, Volume 2, Issue 1, pp 1-33

On the impact of corporate social responsibility on poverty in Cambodia in the light of Sen’s capability approach

Abstract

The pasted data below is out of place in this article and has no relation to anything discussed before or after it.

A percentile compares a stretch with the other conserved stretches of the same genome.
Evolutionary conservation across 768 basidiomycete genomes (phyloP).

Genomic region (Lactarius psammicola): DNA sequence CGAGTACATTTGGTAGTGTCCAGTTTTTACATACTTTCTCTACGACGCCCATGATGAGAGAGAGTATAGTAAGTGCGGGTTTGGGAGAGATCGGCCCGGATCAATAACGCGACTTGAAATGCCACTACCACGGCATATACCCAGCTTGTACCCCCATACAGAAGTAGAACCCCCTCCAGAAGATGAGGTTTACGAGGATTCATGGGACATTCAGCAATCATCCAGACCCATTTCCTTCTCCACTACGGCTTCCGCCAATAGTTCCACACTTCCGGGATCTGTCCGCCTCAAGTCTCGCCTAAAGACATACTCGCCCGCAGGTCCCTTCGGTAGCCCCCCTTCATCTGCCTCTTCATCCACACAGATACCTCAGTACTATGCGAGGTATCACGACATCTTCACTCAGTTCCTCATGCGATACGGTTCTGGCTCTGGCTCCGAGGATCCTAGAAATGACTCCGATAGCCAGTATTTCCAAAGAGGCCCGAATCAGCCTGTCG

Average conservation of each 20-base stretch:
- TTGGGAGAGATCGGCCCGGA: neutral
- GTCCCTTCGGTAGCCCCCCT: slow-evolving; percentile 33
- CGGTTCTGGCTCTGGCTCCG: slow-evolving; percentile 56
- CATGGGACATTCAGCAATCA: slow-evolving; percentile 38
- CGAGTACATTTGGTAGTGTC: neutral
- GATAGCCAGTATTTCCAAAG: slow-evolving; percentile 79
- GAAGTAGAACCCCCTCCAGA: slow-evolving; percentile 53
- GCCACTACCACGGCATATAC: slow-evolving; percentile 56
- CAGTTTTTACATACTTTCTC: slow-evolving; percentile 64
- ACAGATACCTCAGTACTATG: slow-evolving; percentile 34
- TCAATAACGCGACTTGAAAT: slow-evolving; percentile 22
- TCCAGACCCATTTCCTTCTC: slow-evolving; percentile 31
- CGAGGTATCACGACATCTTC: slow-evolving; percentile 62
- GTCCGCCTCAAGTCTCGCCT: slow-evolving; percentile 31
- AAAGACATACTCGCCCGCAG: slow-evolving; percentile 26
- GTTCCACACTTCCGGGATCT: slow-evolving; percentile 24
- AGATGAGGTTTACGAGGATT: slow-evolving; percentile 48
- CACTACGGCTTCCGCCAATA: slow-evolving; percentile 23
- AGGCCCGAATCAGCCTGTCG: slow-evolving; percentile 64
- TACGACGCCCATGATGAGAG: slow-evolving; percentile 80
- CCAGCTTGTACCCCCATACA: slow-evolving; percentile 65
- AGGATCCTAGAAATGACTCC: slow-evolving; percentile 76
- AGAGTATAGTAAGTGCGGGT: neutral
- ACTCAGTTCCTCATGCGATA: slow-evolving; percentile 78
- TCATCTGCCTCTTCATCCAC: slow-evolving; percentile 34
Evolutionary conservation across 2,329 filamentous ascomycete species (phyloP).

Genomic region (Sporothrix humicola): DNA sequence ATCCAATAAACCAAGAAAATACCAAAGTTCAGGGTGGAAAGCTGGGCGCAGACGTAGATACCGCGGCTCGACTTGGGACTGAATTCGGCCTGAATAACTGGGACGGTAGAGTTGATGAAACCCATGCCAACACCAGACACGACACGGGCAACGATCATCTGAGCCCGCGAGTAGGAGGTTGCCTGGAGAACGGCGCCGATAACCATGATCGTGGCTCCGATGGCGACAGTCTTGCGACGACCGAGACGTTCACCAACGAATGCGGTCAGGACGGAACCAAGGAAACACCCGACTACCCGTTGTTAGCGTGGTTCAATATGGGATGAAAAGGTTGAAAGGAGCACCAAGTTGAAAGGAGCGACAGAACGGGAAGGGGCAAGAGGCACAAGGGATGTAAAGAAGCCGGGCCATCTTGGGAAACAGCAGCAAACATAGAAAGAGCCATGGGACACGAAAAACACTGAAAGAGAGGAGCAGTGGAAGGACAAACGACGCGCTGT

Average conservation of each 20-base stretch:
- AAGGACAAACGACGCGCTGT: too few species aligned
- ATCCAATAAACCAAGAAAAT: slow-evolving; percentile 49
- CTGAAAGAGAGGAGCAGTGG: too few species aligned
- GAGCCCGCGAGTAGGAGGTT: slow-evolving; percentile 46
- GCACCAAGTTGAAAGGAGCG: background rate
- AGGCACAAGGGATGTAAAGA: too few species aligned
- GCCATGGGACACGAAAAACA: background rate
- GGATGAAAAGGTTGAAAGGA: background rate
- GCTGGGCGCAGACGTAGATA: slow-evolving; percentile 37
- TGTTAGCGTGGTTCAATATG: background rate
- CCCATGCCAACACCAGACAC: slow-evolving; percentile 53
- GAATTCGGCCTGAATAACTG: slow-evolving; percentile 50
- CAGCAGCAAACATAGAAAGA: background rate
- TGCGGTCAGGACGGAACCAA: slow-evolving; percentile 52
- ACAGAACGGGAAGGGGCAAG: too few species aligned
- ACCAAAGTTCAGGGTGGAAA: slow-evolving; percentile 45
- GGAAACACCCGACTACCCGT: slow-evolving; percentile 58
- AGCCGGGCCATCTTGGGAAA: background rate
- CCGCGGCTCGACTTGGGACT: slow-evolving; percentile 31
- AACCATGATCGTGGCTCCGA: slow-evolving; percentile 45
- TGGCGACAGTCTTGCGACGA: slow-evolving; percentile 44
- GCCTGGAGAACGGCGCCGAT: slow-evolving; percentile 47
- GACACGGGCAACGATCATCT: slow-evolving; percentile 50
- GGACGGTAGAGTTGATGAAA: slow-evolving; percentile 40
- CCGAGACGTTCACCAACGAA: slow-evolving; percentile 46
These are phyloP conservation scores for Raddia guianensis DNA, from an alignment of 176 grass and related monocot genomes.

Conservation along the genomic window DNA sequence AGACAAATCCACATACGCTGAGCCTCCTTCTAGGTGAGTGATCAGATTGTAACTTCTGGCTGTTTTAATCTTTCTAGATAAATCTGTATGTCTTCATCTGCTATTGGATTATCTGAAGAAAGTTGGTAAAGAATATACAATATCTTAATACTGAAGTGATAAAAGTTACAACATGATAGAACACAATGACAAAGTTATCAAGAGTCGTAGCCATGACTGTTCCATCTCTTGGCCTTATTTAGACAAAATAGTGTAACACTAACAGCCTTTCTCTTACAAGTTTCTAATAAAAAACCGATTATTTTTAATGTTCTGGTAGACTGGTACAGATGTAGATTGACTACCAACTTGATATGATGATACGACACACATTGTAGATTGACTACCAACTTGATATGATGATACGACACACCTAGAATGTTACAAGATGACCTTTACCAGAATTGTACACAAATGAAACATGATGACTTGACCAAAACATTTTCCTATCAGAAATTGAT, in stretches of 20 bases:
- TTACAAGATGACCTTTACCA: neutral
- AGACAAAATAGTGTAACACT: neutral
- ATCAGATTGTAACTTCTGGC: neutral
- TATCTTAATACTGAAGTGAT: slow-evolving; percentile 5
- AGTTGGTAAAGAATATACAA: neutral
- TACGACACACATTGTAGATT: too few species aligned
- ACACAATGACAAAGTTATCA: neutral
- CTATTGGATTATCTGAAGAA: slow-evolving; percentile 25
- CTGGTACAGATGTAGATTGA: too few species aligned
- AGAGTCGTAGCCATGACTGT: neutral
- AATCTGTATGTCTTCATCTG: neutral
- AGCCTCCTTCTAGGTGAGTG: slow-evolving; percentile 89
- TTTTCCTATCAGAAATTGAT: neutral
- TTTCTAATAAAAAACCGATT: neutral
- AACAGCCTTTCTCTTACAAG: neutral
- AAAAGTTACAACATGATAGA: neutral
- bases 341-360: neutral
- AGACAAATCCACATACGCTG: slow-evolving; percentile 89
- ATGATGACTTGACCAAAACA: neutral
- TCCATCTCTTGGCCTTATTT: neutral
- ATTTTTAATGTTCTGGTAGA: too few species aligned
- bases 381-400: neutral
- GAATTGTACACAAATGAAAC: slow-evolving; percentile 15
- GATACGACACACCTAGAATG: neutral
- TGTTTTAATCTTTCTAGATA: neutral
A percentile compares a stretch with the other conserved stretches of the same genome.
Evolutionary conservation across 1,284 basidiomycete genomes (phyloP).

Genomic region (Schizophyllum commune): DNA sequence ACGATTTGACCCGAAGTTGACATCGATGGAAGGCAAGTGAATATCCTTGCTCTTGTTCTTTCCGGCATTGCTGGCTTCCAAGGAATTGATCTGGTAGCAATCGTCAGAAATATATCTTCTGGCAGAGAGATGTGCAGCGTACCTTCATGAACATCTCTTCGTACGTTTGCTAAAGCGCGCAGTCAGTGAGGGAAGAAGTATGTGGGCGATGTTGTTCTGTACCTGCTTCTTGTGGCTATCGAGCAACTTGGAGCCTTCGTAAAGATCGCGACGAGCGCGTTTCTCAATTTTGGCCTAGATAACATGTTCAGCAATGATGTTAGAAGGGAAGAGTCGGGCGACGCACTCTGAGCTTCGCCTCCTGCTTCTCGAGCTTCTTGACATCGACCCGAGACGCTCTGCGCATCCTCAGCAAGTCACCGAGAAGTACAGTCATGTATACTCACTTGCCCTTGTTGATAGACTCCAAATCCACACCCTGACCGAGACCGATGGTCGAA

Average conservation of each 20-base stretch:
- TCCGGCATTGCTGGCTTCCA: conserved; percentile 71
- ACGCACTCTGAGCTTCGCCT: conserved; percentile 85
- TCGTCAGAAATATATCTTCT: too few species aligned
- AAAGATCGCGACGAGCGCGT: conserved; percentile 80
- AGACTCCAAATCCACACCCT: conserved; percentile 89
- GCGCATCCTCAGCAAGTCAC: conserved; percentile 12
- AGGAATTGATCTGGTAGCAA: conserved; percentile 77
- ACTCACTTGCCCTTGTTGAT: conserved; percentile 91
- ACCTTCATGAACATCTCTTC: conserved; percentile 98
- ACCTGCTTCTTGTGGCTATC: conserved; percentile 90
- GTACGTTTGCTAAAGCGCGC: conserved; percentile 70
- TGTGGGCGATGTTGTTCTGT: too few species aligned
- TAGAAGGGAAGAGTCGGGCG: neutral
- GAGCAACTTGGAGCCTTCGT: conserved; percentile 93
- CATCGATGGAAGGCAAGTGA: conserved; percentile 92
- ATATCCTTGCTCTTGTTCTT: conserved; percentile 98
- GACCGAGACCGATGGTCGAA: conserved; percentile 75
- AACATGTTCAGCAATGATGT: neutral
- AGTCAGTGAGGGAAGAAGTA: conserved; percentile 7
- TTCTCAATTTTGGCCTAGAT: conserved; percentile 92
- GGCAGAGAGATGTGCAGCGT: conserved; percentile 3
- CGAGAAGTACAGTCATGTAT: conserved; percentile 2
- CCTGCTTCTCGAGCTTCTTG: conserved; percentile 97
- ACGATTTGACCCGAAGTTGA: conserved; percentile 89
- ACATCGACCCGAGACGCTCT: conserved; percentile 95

The debate on corporate social responsibility (CSR) has been going on for decades, without leading to a clearer understanding of the term. Furthermore, the current literature on the topic remains relatively silent on the actual impact of CSR, especially the impact on issues of international development, for example poverty reduction in the Global South. By developing a conceptual assessment framework with a bipolar differentiated definition of CSR and a Sen-based notion of poverty, the article analyses the effects and impact of two different types of CSR-strategies on the reduction of poverty. For this, two case studies have been conducted in Phnom Penh, Cambodia. The results imply that CSR measures which are built into the core business of a company (both transnational companies and small/medium sized companies) have larger effects on poverty than CSR measures which are located outside of the core business activities.